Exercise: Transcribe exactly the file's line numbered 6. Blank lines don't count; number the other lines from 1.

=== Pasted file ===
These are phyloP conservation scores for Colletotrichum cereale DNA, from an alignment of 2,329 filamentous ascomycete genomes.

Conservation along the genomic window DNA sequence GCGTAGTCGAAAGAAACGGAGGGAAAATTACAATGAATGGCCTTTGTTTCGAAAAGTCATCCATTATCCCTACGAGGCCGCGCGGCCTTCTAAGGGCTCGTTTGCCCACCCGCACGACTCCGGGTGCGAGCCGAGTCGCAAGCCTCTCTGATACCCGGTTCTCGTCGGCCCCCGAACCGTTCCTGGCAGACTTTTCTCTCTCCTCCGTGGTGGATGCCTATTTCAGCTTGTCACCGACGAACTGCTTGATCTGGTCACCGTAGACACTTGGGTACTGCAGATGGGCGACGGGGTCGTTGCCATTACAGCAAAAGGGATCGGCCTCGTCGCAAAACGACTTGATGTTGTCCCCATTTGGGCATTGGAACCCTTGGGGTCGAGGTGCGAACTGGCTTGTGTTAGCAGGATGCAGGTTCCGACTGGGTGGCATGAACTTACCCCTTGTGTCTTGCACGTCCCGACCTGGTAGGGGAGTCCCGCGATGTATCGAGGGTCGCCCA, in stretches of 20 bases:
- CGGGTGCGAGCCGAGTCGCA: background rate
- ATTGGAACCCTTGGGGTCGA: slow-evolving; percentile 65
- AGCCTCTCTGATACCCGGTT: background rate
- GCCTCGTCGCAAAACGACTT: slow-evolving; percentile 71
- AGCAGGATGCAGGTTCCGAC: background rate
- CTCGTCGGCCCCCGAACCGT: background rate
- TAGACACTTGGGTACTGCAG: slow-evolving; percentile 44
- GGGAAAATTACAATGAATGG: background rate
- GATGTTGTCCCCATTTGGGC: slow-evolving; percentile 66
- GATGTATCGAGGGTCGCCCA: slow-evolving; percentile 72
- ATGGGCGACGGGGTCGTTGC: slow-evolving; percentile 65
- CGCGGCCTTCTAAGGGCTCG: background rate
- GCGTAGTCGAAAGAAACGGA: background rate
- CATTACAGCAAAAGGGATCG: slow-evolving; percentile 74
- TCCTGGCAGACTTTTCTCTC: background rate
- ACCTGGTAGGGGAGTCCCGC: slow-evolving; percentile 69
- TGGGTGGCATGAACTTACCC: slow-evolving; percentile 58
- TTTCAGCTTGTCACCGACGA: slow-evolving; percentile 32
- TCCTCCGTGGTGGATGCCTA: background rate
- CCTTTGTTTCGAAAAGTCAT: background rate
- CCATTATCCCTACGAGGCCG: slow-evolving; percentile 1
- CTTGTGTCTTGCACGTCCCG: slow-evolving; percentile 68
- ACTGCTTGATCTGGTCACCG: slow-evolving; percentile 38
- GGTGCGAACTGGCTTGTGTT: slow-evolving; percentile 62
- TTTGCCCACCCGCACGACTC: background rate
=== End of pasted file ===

- GCCTCGTCGCAAAACGACTT: slow-evolving; percentile 71